Olbermann Attacks Bill "Ted Baxter" O'Reilly Over Amanpour's "Iraq is Disaster"

On his Countdown show Thursday, MSNBC's Keith Olbermann attacked FNC host Bill O'Reilly for comments O'Reilly made on The O'Reilly Factor during a January 31 discussion of CNN correspondent Christiane Amanpour's recent declaration, previously reported by NewsBusters (with video), that the Iraq War has been a "disaster." Presumably inspired once again by his frequent source, the far-left Media Matters for America, Olbermann quoted O'Reilly as saying, "You can draw by that that she has a rooting interest in it being a disaster."

However, after examining a larger portion of the discussion, which was omitted in the Media Matters article posted earlier in the day Thursday, this comment by O'Reilly appears to be taken out of context, as it makes it seem that O'Reilly was making a gratuitous attack on Amanpour. Although O'Reilly's precise meaning is debatable, it is arguable that he was making the point that because she has now publicly announced her opinion that the war is a disaster, it threatens the credibility of her future reporting on the war with CNN's audience because if the war turns out favorably, it could be an embarrassment to her. (Complete transcript follows.)

During his regular "Worst Person in the World" segment, Olbermann normally chooses three nominees to be awarded the dishonor of that name. His three nominees are labeled as "Worse," "Worser," and "Worst." On Thursday's show, the Countdown host bestowed the third-place dishonor of "Worse" upon O'Reilly, whom he referred to as Ted Baxter, an unflattering comparison to a character from The Mary Tyler Moore Show. Olbermann: "Number three, it's Ted Baxter again. [A photograph of O'Reilly appeared.] This time, because CNN's Christiane Amanpour said Iraq has basically turned out to be a disaster, O'Reilly says of Ms. Amanpour, 'You can draw by that that she has a rooting interest in it being a disaster.'"

On his show Tuesday, O'Reilly hosted a balanced discussion of Amanpour's comments with UNC Professor Napolean Byars from the left and Colonel Oliver North from the right, the main issue being whether she, as a reporter, should have crossed over the line toward being a commentator or analyst by giving her opinion. O'Reilly actually made some defense of Amanpour while speaking with North by declaring that "you understand that there are analysts, some of them do work for Fox, who feel that the war is not going that well and that the ultimate outcome is still in doubt." The FNC host also remarked: "Ms. Amanpour clearly feels from her vantage point, and she's been there as well obviously, a brave woman I must say, clearly feels that this is not going well for the USA."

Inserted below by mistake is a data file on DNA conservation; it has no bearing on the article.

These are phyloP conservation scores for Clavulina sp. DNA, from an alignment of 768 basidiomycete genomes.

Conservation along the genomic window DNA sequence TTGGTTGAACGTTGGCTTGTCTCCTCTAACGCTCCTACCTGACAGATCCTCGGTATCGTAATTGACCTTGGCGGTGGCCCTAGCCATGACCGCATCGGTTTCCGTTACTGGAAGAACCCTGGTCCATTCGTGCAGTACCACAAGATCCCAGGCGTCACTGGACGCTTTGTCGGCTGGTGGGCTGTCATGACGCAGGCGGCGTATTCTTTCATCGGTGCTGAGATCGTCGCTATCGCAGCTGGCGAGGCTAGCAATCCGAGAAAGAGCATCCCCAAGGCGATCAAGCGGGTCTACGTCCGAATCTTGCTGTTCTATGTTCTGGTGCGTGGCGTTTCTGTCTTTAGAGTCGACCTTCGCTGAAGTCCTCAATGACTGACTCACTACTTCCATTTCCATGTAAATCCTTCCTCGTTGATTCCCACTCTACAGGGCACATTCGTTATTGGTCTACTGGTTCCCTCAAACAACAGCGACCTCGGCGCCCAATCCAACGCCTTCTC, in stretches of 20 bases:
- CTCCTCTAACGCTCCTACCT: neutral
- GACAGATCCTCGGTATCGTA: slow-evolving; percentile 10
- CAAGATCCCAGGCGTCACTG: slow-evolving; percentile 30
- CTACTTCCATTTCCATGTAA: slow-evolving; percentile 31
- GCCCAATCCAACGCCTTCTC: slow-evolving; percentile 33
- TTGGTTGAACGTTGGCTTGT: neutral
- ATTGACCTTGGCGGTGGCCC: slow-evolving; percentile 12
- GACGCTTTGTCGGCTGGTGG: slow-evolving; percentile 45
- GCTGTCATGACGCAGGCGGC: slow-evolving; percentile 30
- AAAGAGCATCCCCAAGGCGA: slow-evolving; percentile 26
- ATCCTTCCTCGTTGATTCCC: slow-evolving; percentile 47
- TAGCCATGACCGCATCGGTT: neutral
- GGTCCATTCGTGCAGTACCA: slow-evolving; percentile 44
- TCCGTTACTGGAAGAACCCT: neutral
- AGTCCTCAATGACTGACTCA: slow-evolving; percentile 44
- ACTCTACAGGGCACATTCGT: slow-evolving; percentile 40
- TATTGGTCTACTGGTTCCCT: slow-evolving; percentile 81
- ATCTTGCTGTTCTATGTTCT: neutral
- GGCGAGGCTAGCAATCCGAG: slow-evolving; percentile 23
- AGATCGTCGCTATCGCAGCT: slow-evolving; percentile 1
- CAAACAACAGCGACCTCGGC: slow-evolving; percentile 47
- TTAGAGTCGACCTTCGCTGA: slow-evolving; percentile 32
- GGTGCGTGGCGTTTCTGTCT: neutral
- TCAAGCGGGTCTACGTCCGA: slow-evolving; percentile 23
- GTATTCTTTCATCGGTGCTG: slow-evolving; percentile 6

As to his comments on Amanpour having a "rooting interest" in the Iraq War being a disaster, O'Reilly was discussing how her reporting would be perceived. Below is a transcript of this portion of the discussion, including his later declaration that he was "not trying to condemn anybody here."

Bill O'Reilly: "Do you think she made a mistake saying that the situation was a disaster? Would that be a mistake?"

Professor Napolean Byars, University of North Carolina: "Well, I think, let me think about that for a second. I think if you look at metrics for the war on terrorism, the war in Iraq, and even the Department of Defense, Secretary Rumsfeld can't come up with a common set of metrics to judge the-"

O'Reilly: "No, I know, I know that. But look, you have to look at it, Professor, and I'm sure you know this because you do this every day, in the sense of how she's now perceived in her coverage on CNN. I mean, she's declared herself to say it's a disaster, so you could draw by that that she has a rooting interest in it being thus, so if it is successful in three weeks, she's going to look like a shmo."

Byars: "Well, I think we all have points of view."

O'Reilly: "But when you're a reporter, you're not supposed to. You might have one-"

Byars: "But Bill, you have a point-of-view."

O'Reilly: "But I'm an analyst."

Byars: "Every reporter-"

O'Reilly: "I'm an analyst."

Byars: "Yes, but every reporter, we're all humans. Humans are born with points of view."

O'Reilly: "All right. Mistake or not, journalistically?"

Byars: "Journalistically, I believe it was not the best thing to do."

O'Reilly: "Okay."

Byars: "But as a human being reacting to-"